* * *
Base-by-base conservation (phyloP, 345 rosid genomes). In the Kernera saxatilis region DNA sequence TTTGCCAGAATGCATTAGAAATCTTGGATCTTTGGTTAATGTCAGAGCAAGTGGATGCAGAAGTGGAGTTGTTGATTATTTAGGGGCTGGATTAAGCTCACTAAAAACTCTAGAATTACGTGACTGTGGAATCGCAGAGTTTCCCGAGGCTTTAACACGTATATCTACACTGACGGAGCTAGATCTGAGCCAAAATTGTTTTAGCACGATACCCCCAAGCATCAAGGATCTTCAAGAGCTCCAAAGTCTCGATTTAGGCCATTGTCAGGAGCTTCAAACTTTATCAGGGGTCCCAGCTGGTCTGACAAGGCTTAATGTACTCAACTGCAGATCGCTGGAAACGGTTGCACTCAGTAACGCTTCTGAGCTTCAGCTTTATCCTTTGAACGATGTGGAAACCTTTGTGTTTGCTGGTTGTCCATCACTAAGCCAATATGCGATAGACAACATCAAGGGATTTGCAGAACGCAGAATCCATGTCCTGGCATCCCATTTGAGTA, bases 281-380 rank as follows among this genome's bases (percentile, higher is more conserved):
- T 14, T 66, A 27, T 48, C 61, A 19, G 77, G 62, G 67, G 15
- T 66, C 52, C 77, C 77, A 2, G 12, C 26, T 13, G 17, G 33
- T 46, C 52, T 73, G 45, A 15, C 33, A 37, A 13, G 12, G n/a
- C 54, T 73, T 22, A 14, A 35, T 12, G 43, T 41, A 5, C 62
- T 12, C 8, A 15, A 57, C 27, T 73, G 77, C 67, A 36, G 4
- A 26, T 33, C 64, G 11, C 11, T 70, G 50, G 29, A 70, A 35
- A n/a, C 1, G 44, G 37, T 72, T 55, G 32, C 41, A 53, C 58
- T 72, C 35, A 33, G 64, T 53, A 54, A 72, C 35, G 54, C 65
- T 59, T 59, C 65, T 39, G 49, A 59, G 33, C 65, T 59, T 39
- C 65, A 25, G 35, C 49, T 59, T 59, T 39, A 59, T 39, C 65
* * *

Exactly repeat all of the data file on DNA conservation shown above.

Base-by-base conservation (phyloP, 345 rosid genomes). In the Kernera saxatilis region DNA sequence TTTGCCAGAATGCATTAGAAATCTTGGATCTTTGGTTAATGTCAGAGCAAGTGGATGCAGAAGTGGAGTTGTTGATTATTTAGGGGCTGGATTAAGCTCACTAAAAACTCTAGAATTACGTGACTGTGGAATCGCAGAGTTTCCCGAGGCTTTAACACGTATATCTACACTGACGGAGCTAGATCTGAGCCAAAATTGTTTTAGCACGATACCCCCAAGCATCAAGGATCTTCAAGAGCTCCAAAGTCTCGATTTAGGCCATTGTCAGGAGCTTCAAACTTTATCAGGGGTCCCAGCTGGTCTGACAAGGCTTAATGTACTCAACTGCAGATCGCTGGAAACGGTTGCACTCAGTAACGCTTCTGAGCTTCAGCTTTATCCTTTGAACGATGTGGAAACCTTTGTGTTTGCTGGTTGTCCATCACTAAGCCAATATGCGATAGACAACATCAAGGGATTTGCAGAACGCAGAATCCATGTCCTGGCATCCCATTTGAGTA, bases 281-380 rank as follows among this genome's bases (percentile, higher is more conserved):
- T 14, T 66, A 27, T 48, C 61, A 19, G 77, G 62, G 67, G 15
- T 66, C 52, C 77, C 77, A 2, G 12, C 26, T 13, G 17, G 33
- T 46, C 52, T 73, G 45, A 15, C 33, A 37, A 13, G 12, G n/a
- C 54, T 73, T 22, A 14, A 35, T 12, G 43, T 41, A 5, C 62
- T 12, C 8, A 15, A 57, C 27, T 73, G 77, C 67, A 36, G 4
- A 26, T 33, C 64, G 11, C 11, T 70, G 50, G 29, A 70, A 35
- A n/a, C 1, G 44, G 37, T 72, T 55, G 32, C 41, A 53, C 58
- T 72, C 35, A 33, G 64, T 53, A 54, A 72, C 35, G 54, C 65
- T 59, T 59, C 65, T 39, G 49, A 59, G 33, C 65, T 59, T 39
- C 65, A 25, G 35, C 49, T 59, T 59, T 39, A 59, T 39, C 65